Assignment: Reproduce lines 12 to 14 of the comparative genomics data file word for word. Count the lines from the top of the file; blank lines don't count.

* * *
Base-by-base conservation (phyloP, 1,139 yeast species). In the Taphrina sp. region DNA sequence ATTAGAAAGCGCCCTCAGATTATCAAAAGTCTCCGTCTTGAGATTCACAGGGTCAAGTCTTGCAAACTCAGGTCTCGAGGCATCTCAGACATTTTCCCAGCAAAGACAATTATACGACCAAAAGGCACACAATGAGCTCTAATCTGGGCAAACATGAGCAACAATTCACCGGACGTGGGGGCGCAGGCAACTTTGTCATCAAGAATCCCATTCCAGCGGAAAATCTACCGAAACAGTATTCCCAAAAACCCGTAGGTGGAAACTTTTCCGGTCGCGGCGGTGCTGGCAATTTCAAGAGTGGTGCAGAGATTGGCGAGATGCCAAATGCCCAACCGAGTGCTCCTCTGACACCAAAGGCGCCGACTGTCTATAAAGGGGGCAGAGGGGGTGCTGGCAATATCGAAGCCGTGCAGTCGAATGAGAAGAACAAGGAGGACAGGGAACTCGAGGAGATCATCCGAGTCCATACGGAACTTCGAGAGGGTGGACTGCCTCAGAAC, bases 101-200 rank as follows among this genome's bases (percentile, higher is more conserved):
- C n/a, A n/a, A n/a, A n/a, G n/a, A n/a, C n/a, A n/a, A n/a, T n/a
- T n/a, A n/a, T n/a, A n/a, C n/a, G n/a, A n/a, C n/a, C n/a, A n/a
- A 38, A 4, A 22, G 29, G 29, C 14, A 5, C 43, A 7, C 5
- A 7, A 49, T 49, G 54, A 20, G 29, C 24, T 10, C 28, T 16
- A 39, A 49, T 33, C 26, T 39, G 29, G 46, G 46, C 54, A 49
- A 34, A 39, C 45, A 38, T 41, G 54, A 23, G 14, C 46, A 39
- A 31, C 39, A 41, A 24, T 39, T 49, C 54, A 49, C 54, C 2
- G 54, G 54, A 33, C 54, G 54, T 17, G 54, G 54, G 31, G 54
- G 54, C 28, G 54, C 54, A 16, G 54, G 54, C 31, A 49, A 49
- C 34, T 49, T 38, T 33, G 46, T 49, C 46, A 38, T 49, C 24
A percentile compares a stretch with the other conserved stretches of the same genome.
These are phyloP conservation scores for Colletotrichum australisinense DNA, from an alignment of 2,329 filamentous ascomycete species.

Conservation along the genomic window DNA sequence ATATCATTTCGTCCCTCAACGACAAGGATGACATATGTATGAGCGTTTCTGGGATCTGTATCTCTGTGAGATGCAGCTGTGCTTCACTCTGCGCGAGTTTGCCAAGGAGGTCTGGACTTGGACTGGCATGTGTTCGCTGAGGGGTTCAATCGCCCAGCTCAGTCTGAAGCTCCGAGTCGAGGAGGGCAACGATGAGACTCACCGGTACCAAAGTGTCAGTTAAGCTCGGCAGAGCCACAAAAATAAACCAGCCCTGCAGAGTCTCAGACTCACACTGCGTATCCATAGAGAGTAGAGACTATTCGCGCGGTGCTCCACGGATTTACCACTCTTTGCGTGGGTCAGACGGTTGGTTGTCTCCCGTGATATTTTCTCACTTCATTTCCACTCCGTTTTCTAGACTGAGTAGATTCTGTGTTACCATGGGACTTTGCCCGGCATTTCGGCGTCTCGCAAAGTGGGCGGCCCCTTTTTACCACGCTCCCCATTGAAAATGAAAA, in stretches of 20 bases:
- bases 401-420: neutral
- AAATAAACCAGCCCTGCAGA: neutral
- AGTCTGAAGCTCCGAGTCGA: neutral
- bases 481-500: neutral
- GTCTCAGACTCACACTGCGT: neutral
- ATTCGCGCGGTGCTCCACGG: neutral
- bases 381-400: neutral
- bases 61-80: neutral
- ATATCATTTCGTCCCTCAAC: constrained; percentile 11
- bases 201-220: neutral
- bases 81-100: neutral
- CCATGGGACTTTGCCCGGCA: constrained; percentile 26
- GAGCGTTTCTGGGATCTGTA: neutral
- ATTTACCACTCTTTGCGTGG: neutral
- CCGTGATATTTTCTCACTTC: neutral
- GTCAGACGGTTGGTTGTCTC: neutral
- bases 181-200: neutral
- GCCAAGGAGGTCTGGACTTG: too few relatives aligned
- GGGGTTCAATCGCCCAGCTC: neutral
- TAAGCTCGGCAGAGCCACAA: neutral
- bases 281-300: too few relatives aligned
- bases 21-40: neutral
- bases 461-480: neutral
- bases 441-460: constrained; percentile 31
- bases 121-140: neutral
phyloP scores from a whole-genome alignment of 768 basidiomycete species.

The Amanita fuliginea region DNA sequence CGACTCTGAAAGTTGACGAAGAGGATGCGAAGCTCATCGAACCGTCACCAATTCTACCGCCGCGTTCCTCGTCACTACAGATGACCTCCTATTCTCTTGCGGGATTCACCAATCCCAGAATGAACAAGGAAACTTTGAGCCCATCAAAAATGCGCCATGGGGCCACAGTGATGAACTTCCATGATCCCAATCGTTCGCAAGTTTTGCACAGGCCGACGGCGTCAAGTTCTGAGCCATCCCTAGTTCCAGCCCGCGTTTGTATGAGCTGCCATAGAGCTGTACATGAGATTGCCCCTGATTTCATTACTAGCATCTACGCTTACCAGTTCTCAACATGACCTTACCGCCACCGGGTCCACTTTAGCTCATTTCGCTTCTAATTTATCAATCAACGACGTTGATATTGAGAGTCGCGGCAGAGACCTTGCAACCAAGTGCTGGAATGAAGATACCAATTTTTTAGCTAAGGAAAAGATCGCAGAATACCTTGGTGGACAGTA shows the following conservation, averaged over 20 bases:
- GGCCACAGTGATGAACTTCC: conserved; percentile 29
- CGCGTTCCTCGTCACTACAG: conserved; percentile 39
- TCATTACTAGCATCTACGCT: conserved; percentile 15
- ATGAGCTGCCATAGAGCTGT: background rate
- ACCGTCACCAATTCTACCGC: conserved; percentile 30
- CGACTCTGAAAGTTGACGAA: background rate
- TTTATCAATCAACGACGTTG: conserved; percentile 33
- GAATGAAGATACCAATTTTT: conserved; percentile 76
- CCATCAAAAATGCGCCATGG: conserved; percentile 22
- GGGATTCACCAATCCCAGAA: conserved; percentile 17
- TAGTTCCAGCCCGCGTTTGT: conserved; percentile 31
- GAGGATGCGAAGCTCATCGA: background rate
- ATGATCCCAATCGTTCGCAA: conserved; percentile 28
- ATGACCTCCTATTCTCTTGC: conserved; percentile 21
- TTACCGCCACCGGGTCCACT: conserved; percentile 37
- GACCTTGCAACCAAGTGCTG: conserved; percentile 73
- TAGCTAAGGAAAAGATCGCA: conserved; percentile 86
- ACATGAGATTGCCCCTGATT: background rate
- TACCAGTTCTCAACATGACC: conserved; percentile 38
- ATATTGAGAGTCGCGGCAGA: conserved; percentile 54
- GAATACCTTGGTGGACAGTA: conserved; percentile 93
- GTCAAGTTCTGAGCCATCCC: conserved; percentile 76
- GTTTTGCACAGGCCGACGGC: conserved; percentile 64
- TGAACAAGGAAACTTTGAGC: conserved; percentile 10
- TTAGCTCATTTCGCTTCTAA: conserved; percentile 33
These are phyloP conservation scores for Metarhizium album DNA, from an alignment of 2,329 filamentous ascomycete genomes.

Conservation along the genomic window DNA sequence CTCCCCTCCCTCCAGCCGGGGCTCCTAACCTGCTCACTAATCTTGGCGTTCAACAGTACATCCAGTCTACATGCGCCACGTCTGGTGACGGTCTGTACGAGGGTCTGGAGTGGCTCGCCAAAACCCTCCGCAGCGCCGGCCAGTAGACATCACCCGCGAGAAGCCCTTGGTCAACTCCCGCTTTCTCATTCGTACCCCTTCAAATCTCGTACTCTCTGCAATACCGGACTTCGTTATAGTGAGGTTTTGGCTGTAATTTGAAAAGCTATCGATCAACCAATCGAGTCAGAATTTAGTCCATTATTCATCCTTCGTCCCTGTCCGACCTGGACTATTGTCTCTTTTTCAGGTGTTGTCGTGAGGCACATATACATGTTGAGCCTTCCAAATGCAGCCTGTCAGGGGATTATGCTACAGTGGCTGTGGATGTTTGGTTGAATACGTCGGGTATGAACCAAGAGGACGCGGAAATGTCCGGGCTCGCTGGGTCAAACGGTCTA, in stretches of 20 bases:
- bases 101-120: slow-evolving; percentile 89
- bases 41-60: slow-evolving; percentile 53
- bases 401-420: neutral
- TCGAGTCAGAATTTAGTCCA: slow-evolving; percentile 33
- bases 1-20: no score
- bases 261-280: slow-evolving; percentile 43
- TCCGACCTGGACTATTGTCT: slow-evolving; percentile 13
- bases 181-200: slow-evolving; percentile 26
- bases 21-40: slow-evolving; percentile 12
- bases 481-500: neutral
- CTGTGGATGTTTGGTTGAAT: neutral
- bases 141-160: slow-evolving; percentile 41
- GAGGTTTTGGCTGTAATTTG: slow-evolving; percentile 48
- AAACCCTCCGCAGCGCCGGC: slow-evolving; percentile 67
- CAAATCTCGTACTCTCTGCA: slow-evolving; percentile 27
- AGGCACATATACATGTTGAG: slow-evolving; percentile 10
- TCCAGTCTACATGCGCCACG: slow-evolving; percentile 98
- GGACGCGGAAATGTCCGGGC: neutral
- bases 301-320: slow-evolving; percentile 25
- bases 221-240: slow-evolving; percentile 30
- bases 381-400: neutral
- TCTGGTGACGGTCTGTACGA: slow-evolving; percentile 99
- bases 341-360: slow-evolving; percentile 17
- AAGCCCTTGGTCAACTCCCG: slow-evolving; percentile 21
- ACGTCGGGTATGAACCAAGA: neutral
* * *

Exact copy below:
A percentile compares a stretch with the other conserved stretches of the same genome.
These are phyloP conservation scores for Colletotrichum australisinense DNA, from an alignment of 2,329 filamentous ascomycete species.

Conservation along the genomic window DNA sequence ATATCATTTCGTCCCTCAACGACAAGGATGACATATGTATGAGCGTTTCTGGGATCTGTATCTCTGTGAGATGCAGCTGTGCTTCACTCTGCGCGAGTTTGCCAAGGAGGTCTGGACTTGGACTGGCATGTGTTCGCTGAGGGGTTCAATCGCCCAGCTCAGTCTGAAGCTCCGAGTCGAGGAGGGCAACGATGAGACTCACCGGTACCAAAGTGTCAGTTAAGCTCGGCAGAGCCACAAAAATAAACCAGCCCTGCAGAGTCTCAGACTCACACTGCGTATCCATAGAGAGTAGAGACTATTCGCGCGGTGCTCCACGGATTTACCACTCTTTGCGTGGGTCAGACGGTTGGTTGTCTCCCGTGATATTTTCTCACTTCATTTCCACTCCGTTTTCTAGACTGAGTAGATTCTGTGTTACCATGGGACTTTGCCCGGCATTTCGGCGTCTCGCAAAGTGGGCGGCCCCTTTTTACCACGCTCCCCATTGAAAATGAAAA, in stretches of 20 bases: